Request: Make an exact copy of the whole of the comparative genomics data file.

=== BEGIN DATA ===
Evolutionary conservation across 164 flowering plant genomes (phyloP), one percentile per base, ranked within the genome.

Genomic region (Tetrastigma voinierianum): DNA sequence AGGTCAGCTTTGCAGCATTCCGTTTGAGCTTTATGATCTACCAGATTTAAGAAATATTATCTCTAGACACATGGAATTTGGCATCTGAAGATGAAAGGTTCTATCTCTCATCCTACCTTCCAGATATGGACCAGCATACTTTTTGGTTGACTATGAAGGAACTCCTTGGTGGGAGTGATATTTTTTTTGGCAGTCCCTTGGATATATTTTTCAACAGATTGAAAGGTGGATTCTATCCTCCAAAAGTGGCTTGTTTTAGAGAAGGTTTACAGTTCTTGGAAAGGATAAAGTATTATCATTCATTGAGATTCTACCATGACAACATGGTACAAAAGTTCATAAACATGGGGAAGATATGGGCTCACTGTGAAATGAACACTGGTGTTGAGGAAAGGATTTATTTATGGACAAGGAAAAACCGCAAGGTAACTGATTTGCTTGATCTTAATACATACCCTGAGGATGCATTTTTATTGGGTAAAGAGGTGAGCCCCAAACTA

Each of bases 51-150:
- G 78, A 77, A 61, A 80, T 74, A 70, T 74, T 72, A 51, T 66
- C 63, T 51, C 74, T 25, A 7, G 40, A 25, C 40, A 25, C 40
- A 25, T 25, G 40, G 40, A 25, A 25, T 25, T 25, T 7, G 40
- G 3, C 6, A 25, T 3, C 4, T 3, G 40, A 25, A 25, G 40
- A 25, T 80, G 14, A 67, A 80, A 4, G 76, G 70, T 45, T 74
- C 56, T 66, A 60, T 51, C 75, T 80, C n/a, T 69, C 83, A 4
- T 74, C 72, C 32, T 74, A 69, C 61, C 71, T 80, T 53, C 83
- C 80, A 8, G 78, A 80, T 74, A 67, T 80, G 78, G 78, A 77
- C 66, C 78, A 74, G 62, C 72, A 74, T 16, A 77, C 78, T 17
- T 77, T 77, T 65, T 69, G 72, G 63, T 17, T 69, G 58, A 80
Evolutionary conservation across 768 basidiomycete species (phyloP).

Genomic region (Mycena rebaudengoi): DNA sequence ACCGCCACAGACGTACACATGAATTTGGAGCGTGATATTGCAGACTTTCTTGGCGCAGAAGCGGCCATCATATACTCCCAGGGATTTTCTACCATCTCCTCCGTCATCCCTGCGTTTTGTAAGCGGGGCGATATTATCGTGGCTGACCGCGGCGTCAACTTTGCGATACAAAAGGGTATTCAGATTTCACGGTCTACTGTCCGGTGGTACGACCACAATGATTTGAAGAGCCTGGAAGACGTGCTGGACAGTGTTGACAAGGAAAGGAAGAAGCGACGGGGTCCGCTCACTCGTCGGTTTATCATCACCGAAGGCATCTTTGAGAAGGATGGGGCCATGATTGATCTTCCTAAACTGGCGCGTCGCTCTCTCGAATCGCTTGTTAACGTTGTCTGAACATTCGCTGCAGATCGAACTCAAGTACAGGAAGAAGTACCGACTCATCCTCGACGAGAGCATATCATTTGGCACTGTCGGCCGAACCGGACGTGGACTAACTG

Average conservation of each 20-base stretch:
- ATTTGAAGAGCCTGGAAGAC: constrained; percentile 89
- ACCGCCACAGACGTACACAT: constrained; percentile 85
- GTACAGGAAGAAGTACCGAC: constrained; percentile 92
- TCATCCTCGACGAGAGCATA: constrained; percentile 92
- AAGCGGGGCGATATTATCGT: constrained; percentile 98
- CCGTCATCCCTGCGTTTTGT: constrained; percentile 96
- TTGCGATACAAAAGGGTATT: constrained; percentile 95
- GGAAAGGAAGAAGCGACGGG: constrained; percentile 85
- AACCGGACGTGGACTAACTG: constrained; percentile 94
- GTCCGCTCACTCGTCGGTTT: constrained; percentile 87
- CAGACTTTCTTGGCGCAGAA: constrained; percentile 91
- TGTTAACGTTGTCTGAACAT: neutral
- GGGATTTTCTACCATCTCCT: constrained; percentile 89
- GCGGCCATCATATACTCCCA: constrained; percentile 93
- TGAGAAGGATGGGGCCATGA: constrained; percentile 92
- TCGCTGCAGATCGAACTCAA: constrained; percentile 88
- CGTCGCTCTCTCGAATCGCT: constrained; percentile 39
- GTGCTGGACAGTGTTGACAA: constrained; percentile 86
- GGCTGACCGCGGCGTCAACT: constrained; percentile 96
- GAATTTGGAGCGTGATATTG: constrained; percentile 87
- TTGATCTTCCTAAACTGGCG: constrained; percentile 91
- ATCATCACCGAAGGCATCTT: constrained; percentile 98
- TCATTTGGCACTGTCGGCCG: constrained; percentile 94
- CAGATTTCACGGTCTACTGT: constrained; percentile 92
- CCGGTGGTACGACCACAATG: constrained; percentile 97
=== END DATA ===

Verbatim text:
Evolutionary conservation across 164 flowering plant genomes (phyloP), one percentile per base, ranked within the genome.

Genomic region (Tetrastigma voinierianum): DNA sequence AGGTCAGCTTTGCAGCATTCCGTTTGAGCTTTATGATCTACCAGATTTAAGAAATATTATCTCTAGACACATGGAATTTGGCATCTGAAGATGAAAGGTTCTATCTCTCATCCTACCTTCCAGATATGGACCAGCATACTTTTTGGTTGACTATGAAGGAACTCCTTGGTGGGAGTGATATTTTTTTTGGCAGTCCCTTGGATATATTTTTCAACAGATTGAAAGGTGGATTCTATCCTCCAAAAGTGGCTTGTTTTAGAGAAGGTTTACAGTTCTTGGAAAGGATAAAGTATTATCATTCATTGAGATTCTACCATGACAACATGGTACAAAAGTTCATAAACATGGGGAAGATATGGGCTCACTGTGAAATGAACACTGGTGTTGAGGAAAGGATTTATTTATGGACAAGGAAAAACCGCAAGGTAACTGATTTGCTTGATCTTAATACATACCCTGAGGATGCATTTTTATTGGGTAAAGAGGTGAGCCCCAAACTA

Each of bases 51-150:
- G 78, A 77, A 61, A 80, T 74, A 70, T 74, T 72, A 51, T 66
- C 63, T 51, C 74, T 25, A 7, G 40, A 25, C 40, A 25, C 40
- A 25, T 25, G 40, G 40, A 25, A 25, T 25, T 25, T 7, G 40
- G 3, C 6, A 25, T 3, C 4, T 3, G 40, A 25, A 25, G 40
- A 25, T 80, G 14, A 67, A 80, A 4, G 76, G 70, T 45, T 74
- C 56, T 66, A 60, T 51, C 75, T 80, C n/a, T 69, C 83, A 4
- T 74, C 72, C 32, T 74, A 69, C 61, C 71, T 80, T 53, C 83
- C 80, A 8, G 78, A 80, T 74, A 67, T 80, G 78, G 78, A 77
- C 66, C 78, A 74, G 62, C 72, A 74, T 16, A 77, C 78, T 17
- T 77, T 77, T 65, T 69, G 72, G 63, T 17, T 69, G 58, A 80
Evolutionary conservation across 768 basidiomycete species (phyloP).

Genomic region (Mycena rebaudengoi): DNA sequence ACCGCCACAGACGTACACATGAATTTGGAGCGTGATATTGCAGACTTTCTTGGCGCAGAAGCGGCCATCATATACTCCCAGGGATTTTCTACCATCTCCTCCGTCATCCCTGCGTTTTGTAAGCGGGGCGATATTATCGTGGCTGACCGCGGCGTCAACTTTGCGATACAAAAGGGTATTCAGATTTCACGGTCTACTGTCCGGTGGTACGACCACAATGATTTGAAGAGCCTGGAAGACGTGCTGGACAGTGTTGACAAGGAAAGGAAGAAGCGACGGGGTCCGCTCACTCGTCGGTTTATCATCACCGAAGGCATCTTTGAGAAGGATGGGGCCATGATTGATCTTCCTAAACTGGCGCGTCGCTCTCTCGAATCGCTTGTTAACGTTGTCTGAACATTCGCTGCAGATCGAACTCAAGTACAGGAAGAAGTACCGACTCATCCTCGACGAGAGCATATCATTTGGCACTGTCGGCCGAACCGGACGTGGACTAACTG

Average conservation of each 20-base stretch:
- ATTTGAAGAGCCTGGAAGAC: constrained; percentile 89
- ACCGCCACAGACGTACACAT: constrained; percentile 85
- GTACAGGAAGAAGTACCGAC: constrained; percentile 92
- TCATCCTCGACGAGAGCATA: constrained; percentile 92
- AAGCGGGGCGATATTATCGT: constrained; percentile 98
- CCGTCATCCCTGCGTTTTGT: constrained; percentile 96
- TTGCGATACAAAAGGGTATT: constrained; percentile 95
- GGAAAGGAAGAAGCGACGGG: constrained; percentile 85
- AACCGGACGTGGACTAACTG: constrained; percentile 94
- GTCCGCTCACTCGTCGGTTT: constrained; percentile 87
- CAGACTTTCTTGGCGCAGAA: constrained; percentile 91
- TGTTAACGTTGTCTGAACAT: neutral
- GGGATTTTCTACCATCTCCT: constrained; percentile 89
- GCGGCCATCATATACTCCCA: constrained; percentile 93
- TGAGAAGGATGGGGCCATGA: constrained; percentile 92
- TCGCTGCAGATCGAACTCAA: constrained; percentile 88
- CGTCGCTCTCTCGAATCGCT: constrained; percentile 39
- GTGCTGGACAGTGTTGACAA: constrained; percentile 86
- GGCTGACCGCGGCGTCAACT: constrained; percentile 96
- GAATTTGGAGCGTGATATTG: constrained; percentile 87
- TTGATCTTCCTAAACTGGCG: constrained; percentile 91
- ATCATCACCGAAGGCATCTT: constrained; percentile 98
- TCATTTGGCACTGTCGGCCG: constrained; percentile 94
- CAGATTTCACGGTCTACTGT: constrained; percentile 92
- CCGGTGGTACGACCACAATG: constrained; percentile 97